Still in some cases, and perhaps in more than one would think, such a necessity causes keen anguish.

There was one poor mother devoted to her children, with a pure passionate devotion, the edge of which poverty had not dulled. Her eldest child died. He was her favourite among them, a winning, attractive boy. She nursed him day and night, but it was of no use. The poor little frame, ill-nourished as it was, succumbed.

There he lay on his little chair bedstead in their one room; the two other children, too young to understand, as merry as ever and as mischievous; wanting to pull off the sheet and look at Harry.

The mother sat there from morning to night, dry-eyed, with a terrible look of anguish on her face.

"I can't eat and I can't sleep," she said. "How could I eat when I see him lying there? And I can't sleep at night. Why, till it gets too dark I've got my eyes fixed on his little bed; and when it gets too dark to see, why my eyes is fixed on the corner where I know he is, and I can't move them off it; and then when the light comes I see it; and if I drop off a minute it's only to jump up because I think I hear him crying to me."

It is horrible to think that such a refinement of torture must be inflicted as things are now. She was almost out of her mind when the day of the funeral came. After the poor little body was out of her sight, she gradually came back to her natural self.

It is not strange when death is so familiar that the fact of leaving life and going out into an unknown land should be, to a great extent, robbed of awe. It is spoken of freely as a likely contingency; it happens so often in the sight of the poor; and an experience through which so many friends and acquaintances and relatives have gone cannot remain acutely terrible, especially to minds which are not gifted with lively imagination.

A nurse in a hospital who, while on night duty, had sometimes as many as four deaths in a night, said that she had never seen one person afraid to die when the last hour came. As a rule weakness and pain have brought on a condition of exhaustion which makes a return to active life a distasteful thing to contemplate, and sickness is not a condition of ease to the poor, nor death surrounded with the cultivated horror of the imagination. Religion comes in rather as a soothing, than as a terror. Repentance, memory of past misdeeds, always an effort, is impossible to the enfeebled mind. One hears again and again:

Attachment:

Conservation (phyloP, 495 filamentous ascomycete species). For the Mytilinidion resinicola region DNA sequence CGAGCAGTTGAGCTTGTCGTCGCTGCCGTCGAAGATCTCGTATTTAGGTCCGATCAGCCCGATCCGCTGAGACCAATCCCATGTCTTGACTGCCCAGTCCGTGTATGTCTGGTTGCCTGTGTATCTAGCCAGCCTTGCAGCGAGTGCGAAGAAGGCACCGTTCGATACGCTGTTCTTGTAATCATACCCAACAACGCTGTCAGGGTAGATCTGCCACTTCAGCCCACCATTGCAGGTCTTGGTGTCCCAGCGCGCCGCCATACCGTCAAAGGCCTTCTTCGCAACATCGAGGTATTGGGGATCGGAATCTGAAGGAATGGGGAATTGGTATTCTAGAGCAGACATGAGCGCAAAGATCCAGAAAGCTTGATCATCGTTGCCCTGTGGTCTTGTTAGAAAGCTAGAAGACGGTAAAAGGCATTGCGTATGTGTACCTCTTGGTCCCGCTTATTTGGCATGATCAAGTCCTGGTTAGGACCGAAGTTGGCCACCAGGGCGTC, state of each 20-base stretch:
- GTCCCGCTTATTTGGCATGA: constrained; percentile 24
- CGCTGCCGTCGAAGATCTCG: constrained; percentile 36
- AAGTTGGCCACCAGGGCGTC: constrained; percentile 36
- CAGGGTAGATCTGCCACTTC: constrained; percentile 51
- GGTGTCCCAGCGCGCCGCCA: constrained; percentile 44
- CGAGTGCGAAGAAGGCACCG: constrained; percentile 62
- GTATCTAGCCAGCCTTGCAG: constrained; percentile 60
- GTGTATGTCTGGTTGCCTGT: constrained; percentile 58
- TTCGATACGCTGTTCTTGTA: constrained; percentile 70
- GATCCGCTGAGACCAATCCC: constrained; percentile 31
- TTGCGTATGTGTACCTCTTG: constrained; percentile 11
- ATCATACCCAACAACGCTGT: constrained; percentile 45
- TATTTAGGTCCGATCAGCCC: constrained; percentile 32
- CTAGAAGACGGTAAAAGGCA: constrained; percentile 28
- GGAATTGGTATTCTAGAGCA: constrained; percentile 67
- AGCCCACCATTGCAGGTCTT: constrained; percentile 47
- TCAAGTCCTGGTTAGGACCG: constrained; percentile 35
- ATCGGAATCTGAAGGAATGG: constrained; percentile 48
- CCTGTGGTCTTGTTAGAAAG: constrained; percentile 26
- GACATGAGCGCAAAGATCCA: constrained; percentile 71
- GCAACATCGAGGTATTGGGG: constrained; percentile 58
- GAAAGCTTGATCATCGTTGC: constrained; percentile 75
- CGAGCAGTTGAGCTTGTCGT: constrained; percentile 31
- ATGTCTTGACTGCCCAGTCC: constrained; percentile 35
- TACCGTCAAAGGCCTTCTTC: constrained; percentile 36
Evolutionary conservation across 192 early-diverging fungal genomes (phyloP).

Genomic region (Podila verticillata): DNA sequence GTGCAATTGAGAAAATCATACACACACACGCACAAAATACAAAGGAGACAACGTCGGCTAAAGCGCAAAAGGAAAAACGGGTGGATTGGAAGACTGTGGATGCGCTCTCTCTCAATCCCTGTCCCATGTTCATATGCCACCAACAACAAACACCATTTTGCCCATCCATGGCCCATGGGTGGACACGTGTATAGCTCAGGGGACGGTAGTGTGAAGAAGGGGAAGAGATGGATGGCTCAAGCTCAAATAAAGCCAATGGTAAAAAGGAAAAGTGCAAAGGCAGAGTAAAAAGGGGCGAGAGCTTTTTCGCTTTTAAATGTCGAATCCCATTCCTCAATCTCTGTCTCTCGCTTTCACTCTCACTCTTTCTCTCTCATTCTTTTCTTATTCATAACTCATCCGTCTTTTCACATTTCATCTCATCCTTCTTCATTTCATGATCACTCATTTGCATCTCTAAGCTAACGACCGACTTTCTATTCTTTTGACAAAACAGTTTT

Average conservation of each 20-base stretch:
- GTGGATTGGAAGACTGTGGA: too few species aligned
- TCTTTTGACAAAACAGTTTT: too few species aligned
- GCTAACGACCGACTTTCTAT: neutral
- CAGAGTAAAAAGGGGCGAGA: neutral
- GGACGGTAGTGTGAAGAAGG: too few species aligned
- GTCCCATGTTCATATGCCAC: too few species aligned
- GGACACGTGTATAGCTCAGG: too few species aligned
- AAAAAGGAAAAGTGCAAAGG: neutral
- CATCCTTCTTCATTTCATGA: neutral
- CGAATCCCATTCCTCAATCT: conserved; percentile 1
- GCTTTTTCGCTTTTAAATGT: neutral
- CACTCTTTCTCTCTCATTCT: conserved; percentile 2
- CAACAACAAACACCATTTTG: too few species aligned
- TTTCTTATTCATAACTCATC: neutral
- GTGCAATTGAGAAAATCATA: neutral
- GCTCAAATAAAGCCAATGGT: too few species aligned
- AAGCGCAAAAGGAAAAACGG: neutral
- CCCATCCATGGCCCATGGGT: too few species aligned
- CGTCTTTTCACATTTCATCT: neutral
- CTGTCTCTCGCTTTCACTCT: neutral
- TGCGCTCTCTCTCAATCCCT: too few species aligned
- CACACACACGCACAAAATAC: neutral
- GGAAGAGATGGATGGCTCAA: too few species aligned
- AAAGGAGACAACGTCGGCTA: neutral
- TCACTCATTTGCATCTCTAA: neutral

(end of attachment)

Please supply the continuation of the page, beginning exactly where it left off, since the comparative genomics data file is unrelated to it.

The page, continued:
"She went off very quiet and happy at the last; not a bit of a struggle. She said she was very happy to go to Jesus. She didn't seem to want to stay."

So it is in most cases, that death comes as a gentle end to sickness and weariness, not as the King of Terrors to an unwilling victim.

Of course, a sudden death, a death coming to end a career of obvious open wickedness has its horror to them; but not in the case of indifferent or even careless lives.

For all this, of course, death is made more of an occasion, as measured by expense, much more of an occasion than marriage, or birth, or any one other event. And the gorgeous funerals with the hearses, the mourning coaches, the black plumes, the deep crape; all these, though undesirable if one could lift ideals high enough, have yet their good side. The insurance system has its evil aspects, but it has its good aspect too. As a woman, whose mother had been in receipt of out-relief for many years, and died without having been insured, and would therefore, in the natural course of things, have had a pauper's funeral, said to me, "I went to see what it would be like; for we're pretty hard up and didn't know how we could manage to bury her. But it was too dreadful­just a plain box and sawdust inside. I couldn't let her lie like that, so I paid for the lining of it and making it a bit nice."

Surely in many cases this is true not false sentiment, and this and more lavish expense may be the uncouth sign of the affection of a spirit that cannot ask, "To what purpose is this waste?" Something better and higher might supplant it, but we should make sure that we are not anywhere rooting out the symbolism of a fine feeling, and filling its place by the dictates of a sordid common sense.